As has become customary in the past few weeks, the so-called Guardians of Peace hackers contacted TorrentFreak on Tuesday advising us of the latest release from their Sony hack.
The tone on this occasion was different. Threats of destroying Sony’s business had given way to suggestions of 9/11 style attacks on locations daring to show the now-controversial movie The Interview. Under increasing pressure, last evening Sony decided to pull the film.
“In light of the decision by the majority of our exhibitors not to show the film The Interview, we have decided not to move forward with the planned December 25 theatrical release,” Sony said in a statement.
While it’s believed the US government will officially point the finger at North Korea today, not everyone is scared of being associated with the movie. In fact, BitTorrent-loving, Pirate Bay-supporting, best-selling author Paulo Coelho is interested in buying the rights – and then some.
In a message to Sony this morning, Coelho – who offered to testify for the defense in The Pirate Bay trial of 2009 – laid down his offer.
“I offer @SonyPictures 100k for the rights of ‘The Interview’ I will post it free on my blog,” the author announced.
Speaking with TorrentFreak, Coelho confirmed that if successful he’ll make the movie available for free using BitTorrent. But what made him want to get involved in the controversy?
“As a writer, freedom of information /distribution is important for me. You can’t bend to threats,” Coelho told TF.
“Worse, you can’t give an excuse that [Sony] decided to pull the plug fearing ‘terrorist attacks’. It is my understanding that what they really fear are email leaks.”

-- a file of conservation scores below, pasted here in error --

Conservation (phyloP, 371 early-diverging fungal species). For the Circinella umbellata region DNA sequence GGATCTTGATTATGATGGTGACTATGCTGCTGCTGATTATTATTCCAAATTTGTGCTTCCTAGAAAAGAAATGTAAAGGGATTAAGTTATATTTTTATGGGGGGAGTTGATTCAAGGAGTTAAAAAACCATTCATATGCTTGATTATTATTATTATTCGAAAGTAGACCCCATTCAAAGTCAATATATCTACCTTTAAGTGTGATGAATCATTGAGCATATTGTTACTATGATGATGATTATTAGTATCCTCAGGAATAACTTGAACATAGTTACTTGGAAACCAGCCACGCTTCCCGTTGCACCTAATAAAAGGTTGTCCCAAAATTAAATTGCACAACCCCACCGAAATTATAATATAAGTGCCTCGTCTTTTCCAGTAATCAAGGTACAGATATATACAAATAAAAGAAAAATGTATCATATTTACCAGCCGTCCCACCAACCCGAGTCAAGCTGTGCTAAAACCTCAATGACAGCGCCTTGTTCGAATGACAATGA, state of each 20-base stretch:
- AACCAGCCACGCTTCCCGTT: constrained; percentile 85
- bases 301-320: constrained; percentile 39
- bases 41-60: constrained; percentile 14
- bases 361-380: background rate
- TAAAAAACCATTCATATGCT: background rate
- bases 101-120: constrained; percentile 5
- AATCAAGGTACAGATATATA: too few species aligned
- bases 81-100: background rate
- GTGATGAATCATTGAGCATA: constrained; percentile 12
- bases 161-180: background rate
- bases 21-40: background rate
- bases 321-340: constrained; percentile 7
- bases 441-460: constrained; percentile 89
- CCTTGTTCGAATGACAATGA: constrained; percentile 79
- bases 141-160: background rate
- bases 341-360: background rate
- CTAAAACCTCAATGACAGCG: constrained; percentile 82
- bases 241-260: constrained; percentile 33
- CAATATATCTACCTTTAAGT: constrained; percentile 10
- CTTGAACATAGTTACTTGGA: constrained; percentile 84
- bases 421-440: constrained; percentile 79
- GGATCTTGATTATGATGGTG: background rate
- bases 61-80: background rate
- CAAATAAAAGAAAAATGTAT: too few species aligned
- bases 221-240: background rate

While the amount offered by Coelho is small beans against a movie that could end up costing Sony $100m (hack costs not included), it’s being offered by an individual who knows all about leveraging file-sharing to his benefit.
In 2007 Coelho sold in excess of 100 million books and since its release his novel The Alchemist has shifted more than 165 million copies. Extraordinary writing talent aside, Coelho is unusual in that he embraces piracy and is more than happy to let people download his work for free.
In an earlier interview with TorrentFreak the Brazilian said that he wanted people to have the opportunity to ‘try’ his books for free, but some of his publishers wouldn’t agree to that right away. So, taking matters into his own hands, Coelho put his books onto BitTorrent and hosting sites to achieve his aims.
“The ultimate goal of a writer is to be read. Money comes later,” he said.
In fact, BitTorrent distribution is helping Coelho’s sales today more than ever before.
“Adultery, my new book, broke all records this year, and I believe that one of the reasons was there being many copies on P2P sites,” the author says.
Coelho concluded his offer to Sony Pictures this morning by suggesting he should be contacted via the company’s Brazil division. Whether a response will be forthcoming will remain to be seen, but in any event it seems unlikely that The Interview will remain dark forever.
Although Sony has reportedly killed its theatrical and VOD releases and has “no further release plans” for the movie, in the piracy world forbidden fruit is always the sweetest. File-sharers are now very keen indeed to get their hands on the movie, which is known to be available in DVD screener format.
Should that leak – and copies usually do – then there will be absolutely nothing that anyone can do about that, North Korea included. It won’t land on The Pirate Bay of course, but Coelho doesn’t think that will be too much of a problem.
“Thanks isoHunt,” he concludes.